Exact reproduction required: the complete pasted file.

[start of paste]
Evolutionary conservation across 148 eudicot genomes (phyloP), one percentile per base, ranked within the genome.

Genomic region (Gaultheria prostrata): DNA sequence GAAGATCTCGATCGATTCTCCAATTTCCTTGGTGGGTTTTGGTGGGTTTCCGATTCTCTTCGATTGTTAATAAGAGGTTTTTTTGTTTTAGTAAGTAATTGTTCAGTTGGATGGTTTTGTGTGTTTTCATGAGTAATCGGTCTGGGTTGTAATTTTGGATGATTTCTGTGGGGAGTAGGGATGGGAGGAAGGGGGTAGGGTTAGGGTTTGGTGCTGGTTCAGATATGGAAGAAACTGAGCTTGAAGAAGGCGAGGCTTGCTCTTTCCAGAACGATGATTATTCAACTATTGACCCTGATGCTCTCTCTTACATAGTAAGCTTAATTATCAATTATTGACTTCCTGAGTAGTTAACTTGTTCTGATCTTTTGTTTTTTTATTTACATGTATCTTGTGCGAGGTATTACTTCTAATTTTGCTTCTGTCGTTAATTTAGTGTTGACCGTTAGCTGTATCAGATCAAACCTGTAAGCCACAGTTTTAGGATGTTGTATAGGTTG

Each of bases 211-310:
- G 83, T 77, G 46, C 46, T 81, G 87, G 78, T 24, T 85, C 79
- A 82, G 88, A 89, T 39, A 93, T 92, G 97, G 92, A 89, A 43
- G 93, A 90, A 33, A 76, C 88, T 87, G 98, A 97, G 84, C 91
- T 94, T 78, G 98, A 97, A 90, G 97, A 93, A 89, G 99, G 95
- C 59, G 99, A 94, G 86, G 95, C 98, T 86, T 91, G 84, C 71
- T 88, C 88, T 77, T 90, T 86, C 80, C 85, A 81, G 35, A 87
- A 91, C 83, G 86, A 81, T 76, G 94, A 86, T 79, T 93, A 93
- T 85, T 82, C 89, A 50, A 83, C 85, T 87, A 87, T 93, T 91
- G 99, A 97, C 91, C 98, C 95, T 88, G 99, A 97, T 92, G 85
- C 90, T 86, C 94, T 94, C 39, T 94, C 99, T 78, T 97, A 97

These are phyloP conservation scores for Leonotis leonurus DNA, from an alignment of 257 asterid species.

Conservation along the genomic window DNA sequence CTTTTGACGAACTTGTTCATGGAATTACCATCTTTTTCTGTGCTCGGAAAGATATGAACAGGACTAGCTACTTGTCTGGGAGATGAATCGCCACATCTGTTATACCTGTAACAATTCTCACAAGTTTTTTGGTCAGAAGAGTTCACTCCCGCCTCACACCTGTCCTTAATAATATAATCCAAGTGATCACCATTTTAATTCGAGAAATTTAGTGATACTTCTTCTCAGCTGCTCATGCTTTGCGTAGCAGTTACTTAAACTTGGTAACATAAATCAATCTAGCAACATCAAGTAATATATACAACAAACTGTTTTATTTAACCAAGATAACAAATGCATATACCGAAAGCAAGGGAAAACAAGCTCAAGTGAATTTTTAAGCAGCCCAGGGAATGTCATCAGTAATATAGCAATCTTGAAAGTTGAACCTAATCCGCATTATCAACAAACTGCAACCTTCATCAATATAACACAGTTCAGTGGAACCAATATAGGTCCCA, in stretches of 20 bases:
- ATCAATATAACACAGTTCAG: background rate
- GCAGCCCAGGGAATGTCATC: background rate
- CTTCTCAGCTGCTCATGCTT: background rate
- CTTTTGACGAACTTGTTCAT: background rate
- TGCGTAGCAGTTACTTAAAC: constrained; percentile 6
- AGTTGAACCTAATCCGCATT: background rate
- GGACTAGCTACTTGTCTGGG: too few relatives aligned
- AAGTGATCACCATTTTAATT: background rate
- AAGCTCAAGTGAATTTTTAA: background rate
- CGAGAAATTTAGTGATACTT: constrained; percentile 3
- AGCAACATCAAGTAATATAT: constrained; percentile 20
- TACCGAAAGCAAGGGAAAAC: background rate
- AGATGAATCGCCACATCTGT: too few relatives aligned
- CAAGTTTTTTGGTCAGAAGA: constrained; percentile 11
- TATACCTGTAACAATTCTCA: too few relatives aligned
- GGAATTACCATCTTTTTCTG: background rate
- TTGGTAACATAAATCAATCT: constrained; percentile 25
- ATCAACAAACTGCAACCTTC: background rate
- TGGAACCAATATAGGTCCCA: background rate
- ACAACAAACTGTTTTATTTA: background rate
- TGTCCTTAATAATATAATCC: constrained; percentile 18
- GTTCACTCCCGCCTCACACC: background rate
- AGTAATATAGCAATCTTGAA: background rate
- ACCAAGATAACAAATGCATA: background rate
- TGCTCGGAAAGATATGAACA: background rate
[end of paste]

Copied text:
Evolutionary conservation across 148 eudicot genomes (phyloP), one percentile per base, ranked within the genome.

Genomic region (Gaultheria prostrata): DNA sequence GAAGATCTCGATCGATTCTCCAATTTCCTTGGTGGGTTTTGGTGGGTTTCCGATTCTCTTCGATTGTTAATAAGAGGTTTTTTTGTTTTAGTAAGTAATTGTTCAGTTGGATGGTTTTGTGTGTTTTCATGAGTAATCGGTCTGGGTTGTAATTTTGGATGATTTCTGTGGGGAGTAGGGATGGGAGGAAGGGGGTAGGGTTAGGGTTTGGTGCTGGTTCAGATATGGAAGAAACTGAGCTTGAAGAAGGCGAGGCTTGCTCTTTCCAGAACGATGATTATTCAACTATTGACCCTGATGCTCTCTCTTACATAGTAAGCTTAATTATCAATTATTGACTTCCTGAGTAGTTAACTTGTTCTGATCTTTTGTTTTTTTATTTACATGTATCTTGTGCGAGGTATTACTTCTAATTTTGCTTCTGTCGTTAATTTAGTGTTGACCGTTAGCTGTATCAGATCAAACCTGTAAGCCACAGTTTTAGGATGTTGTATAGGTTG

Each of bases 211-310:
- G 83, T 77, G 46, C 46, T 81, G 87, G 78, T 24, T 85, C 79
- A 82, G 88, A 89, T 39, A 93, T 92, G 97, G 92, A 89, A 43
- G 93, A 90, A 33, A 76, C 88, T 87, G 98, A 97, G 84, C 91
- T 94, T 78, G 98, A 97, A 90, G 97, A 93, A 89, G 99, G 95
- C 59, G 99, A 94, G 86, G 95, C 98, T 86, T 91, G 84, C 71
- T 88, C 88, T 77, T 90, T 86, C 80, C 85, A 81, G 35, A 87
- A 91, C 83, G 86, A 81, T 76, G 94, A 86, T 79, T 93, A 93
- T 85, T 82, C 89, A 50, A 83, C 85, T 87, A 87, T 93, T 91
- G 99, A 97, C 91, C 98, C 95, T 88, G 99, A 97, T 92, G 85
- C 90, T 86, C 94, T 94, C 39, T 94, C 99, T 78, T 97, A 97

These are phyloP conservation scores for Leonotis leonurus DNA, from an alignment of 257 asterid species.

Conservation along the genomic window DNA sequence CTTTTGACGAACTTGTTCATGGAATTACCATCTTTTTCTGTGCTCGGAAAGATATGAACAGGACTAGCTACTTGTCTGGGAGATGAATCGCCACATCTGTTATACCTGTAACAATTCTCACAAGTTTTTTGGTCAGAAGAGTTCACTCCCGCCTCACACCTGTCCTTAATAATATAATCCAAGTGATCACCATTTTAATTCGAGAAATTTAGTGATACTTCTTCTCAGCTGCTCATGCTTTGCGTAGCAGTTACTTAAACTTGGTAACATAAATCAATCTAGCAACATCAAGTAATATATACAACAAACTGTTTTATTTAACCAAGATAACAAATGCATATACCGAAAGCAAGGGAAAACAAGCTCAAGTGAATTTTTAAGCAGCCCAGGGAATGTCATCAGTAATATAGCAATCTTGAAAGTTGAACCTAATCCGCATTATCAACAAACTGCAACCTTCATCAATATAACACAGTTCAGTGGAACCAATATAGGTCCCA, in stretches of 20 bases:
- ATCAATATAACACAGTTCAG: background rate
- GCAGCCCAGGGAATGTCATC: background rate
- CTTCTCAGCTGCTCATGCTT: background rate
- CTTTTGACGAACTTGTTCAT: background rate
- TGCGTAGCAGTTACTTAAAC: constrained; percentile 6
- AGTTGAACCTAATCCGCATT: background rate
- GGACTAGCTACTTGTCTGGG: too few relatives aligned
- AAGTGATCACCATTTTAATT: background rate
- AAGCTCAAGTGAATTTTTAA: background rate
- CGAGAAATTTAGTGATACTT: constrained; percentile 3
- AGCAACATCAAGTAATATAT: constrained; percentile 20
- TACCGAAAGCAAGGGAAAAC: background rate
- AGATGAATCGCCACATCTGT: too few relatives aligned
- CAAGTTTTTTGGTCAGAAGA: constrained; percentile 11
- TATACCTGTAACAATTCTCA: too few relatives aligned
- GGAATTACCATCTTTTTCTG: background rate
- TTGGTAACATAAATCAATCT: constrained; percentile 25
- ATCAACAAACTGCAACCTTC: background rate
- TGGAACCAATATAGGTCCCA: background rate
- ACAACAAACTGTTTTATTTA: background rate
- TGTCCTTAATAATATAATCC: constrained; percentile 18
- GTTCACTCCCGCCTCACACC: background rate
- AGTAATATAGCAATCTTGAA: background rate
- ACCAAGATAACAAATGCATA: background rate
- TGCTCGGAAAGATATGAACA: background rate